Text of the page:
Foreign correspondents covering China were officially warned for the first time today that reporting on the nation's tiny dissident movement is considered to be an unfriendly and possibly illegal action.

Vice Foreign Minister Zhong Xidong said at a press conference that reporters should be "prudent" in writing about underground magazines that "don't represent the view of the Chinese people or government."

"I hope you will have nothing to do with illegal things in China," he said. "Underground magazines are one of the illegal activities. I would advise reporters to be prudent, and it is better not to report on such publications."

Zhong also warned that "there are people who would like to use our friends correspondents for their own inglorious activities. I just advise our friends here not to be taken in by others."

Since April, the Chinese government has concentrated on mopping up the few human rights activists and free-speech advocates remaining from the short-lived democracy movement of 1979.

At least a dozen underground magazine editors and dissident leaders have been arrested in raids across China on orders of top officials who say the activists demoralize the nation's workers and distract them from economic development.

Today's warning appears to be designed to cut off dissidents from an important lifeline -- foreign correspondents who transmit the unorthodox views in reports that often get played back in China through the Voice of America.

Zhong, who heads the Foreign Ministry's information department, said the democracy activists "just represent a small bunch of people and they are not worth so much attention."

If reporters "only believe in what these underground publications say and don't believe in the official view of what the Chinese government says" and if they "lean to" dissident ideas, according to Zhong, "I don't know if you can call this a friendly attitude."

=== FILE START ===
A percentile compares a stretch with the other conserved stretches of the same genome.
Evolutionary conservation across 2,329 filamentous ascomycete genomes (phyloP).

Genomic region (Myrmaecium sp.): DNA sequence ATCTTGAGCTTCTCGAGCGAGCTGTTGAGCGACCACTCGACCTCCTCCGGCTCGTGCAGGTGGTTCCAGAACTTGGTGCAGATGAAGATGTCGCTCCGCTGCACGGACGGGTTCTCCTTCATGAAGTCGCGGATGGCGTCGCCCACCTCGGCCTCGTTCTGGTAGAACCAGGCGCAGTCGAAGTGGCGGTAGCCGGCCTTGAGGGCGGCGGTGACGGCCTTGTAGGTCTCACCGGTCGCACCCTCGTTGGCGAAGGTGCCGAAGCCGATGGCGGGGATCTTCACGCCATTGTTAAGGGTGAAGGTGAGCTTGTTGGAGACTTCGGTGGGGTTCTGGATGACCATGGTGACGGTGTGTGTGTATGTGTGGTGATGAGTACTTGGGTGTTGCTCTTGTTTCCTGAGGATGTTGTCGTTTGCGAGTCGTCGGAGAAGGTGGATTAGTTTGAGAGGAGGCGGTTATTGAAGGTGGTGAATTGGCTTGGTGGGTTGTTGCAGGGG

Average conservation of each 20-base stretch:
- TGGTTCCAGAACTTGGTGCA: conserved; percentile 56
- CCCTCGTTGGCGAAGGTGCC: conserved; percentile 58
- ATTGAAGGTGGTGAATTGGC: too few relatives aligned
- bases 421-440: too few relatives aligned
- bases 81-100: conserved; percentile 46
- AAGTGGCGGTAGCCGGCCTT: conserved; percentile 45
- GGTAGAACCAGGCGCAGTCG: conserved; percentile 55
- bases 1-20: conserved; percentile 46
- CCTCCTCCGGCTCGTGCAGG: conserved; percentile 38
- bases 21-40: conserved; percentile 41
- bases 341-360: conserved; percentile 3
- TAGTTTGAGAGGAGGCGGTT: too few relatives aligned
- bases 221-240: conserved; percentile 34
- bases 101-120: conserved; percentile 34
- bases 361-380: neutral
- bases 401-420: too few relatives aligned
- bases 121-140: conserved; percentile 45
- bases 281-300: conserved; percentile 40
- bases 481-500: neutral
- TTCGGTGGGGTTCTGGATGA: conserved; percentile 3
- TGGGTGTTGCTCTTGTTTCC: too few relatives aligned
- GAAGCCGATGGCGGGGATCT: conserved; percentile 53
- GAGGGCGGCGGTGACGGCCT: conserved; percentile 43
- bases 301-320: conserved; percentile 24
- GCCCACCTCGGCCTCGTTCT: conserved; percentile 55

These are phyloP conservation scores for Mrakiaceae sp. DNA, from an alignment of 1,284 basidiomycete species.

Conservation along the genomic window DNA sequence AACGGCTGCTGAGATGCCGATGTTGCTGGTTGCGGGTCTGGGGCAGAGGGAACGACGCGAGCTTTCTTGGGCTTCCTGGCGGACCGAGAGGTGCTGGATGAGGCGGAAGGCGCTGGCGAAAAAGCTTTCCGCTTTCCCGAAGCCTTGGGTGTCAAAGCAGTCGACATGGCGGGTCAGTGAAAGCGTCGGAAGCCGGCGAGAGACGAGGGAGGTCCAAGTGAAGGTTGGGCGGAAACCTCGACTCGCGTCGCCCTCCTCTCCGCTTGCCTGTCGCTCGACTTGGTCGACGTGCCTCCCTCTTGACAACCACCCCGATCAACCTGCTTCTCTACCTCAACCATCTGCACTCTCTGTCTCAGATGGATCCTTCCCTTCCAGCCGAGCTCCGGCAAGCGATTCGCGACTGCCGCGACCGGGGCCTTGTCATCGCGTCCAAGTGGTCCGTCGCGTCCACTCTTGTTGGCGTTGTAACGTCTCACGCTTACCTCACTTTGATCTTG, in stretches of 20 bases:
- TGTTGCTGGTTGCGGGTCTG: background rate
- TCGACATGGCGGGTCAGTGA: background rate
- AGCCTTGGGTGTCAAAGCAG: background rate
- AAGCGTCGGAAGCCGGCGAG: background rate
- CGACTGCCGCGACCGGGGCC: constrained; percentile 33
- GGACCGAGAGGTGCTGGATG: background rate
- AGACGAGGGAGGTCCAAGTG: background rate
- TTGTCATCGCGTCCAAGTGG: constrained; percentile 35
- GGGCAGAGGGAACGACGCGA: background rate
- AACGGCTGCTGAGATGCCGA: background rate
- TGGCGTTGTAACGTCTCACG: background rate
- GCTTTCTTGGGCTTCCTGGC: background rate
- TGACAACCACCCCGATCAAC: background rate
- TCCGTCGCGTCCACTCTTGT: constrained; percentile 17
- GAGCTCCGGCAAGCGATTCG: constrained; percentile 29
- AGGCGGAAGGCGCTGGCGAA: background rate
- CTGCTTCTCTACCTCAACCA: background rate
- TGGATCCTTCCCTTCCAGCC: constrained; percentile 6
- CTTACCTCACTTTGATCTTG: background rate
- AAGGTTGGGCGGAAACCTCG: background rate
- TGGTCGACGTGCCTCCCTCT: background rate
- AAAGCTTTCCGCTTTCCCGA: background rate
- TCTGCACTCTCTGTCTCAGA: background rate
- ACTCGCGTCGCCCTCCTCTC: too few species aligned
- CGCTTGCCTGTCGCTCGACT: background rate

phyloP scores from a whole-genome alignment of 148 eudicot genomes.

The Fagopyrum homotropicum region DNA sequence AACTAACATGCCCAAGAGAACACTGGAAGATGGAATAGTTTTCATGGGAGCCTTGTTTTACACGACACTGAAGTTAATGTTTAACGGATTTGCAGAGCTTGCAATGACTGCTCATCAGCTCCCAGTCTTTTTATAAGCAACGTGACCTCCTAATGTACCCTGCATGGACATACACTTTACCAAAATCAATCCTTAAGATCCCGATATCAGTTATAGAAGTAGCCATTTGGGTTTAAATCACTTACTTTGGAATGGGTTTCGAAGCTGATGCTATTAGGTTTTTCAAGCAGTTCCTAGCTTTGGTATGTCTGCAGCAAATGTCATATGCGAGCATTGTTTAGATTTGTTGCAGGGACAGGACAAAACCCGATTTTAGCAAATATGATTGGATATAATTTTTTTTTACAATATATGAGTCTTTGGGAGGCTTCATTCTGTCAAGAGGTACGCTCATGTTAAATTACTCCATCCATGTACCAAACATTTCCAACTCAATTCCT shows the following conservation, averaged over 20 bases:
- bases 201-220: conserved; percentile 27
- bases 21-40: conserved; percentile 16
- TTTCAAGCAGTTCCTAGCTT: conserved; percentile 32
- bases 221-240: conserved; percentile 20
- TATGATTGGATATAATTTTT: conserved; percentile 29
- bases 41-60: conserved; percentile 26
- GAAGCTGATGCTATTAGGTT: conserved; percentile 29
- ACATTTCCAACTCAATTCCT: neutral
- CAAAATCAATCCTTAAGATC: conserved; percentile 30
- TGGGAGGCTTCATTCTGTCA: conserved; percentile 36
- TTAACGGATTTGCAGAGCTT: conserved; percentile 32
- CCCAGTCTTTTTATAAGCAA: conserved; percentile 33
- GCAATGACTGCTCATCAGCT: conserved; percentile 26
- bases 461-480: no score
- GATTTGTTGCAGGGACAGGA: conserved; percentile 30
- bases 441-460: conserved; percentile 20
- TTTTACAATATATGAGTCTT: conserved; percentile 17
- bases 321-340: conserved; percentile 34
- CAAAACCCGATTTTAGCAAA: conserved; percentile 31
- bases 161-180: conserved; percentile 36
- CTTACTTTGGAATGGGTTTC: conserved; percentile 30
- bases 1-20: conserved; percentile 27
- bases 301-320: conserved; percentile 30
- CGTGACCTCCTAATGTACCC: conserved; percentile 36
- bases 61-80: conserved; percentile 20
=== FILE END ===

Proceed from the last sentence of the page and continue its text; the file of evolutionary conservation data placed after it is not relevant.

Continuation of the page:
Zhong did not specify what would happen to reporters who ignore his warning. Two months ago, a Dutch correspondent who maintained contact with Chinese dissidents was asked to leave after the ministry accused him of unspecified "inappropriate behavior."

Zhong's remarks come as the Communist Party is gearing up for its latest attack on "bourgeois democracy." At a recent propaganda department meeting, party leaders admonished writers to toe the party line and renewed criticism of playwright Bai Hua for the "wrong tendency" reflected in his banned film on the problems of Chinese intellectuals.

At the press conference, Zhong said Peking was not planning a major crackdown on artists and writers but is trying to "redress the various erroneous tendencies existing on various fronts, particularly the ideological front."

He said criticism of wayward intellectuals "represents necessary steps to bring into play socialist democracy and the socialist legal system," a process that was interrupted during the Cultural Revolution.

"Now we just want to restore our fine old traditions," he told reporters.

On foreign policy issues, Zhong said Peking believes it is inappropriate to play an intermediary role in a recent squabble between the United States and North Korea.

U.S. officials asked China last week to convey Washington's "deep concern" to North Korea over the alleged North Korean missile attack on a U.S. reconnaissance plane off the Korean west coast.

Zhong said that North Korea is "an independent sovereign state" with which Washington officals "may well use other ways to get into contact."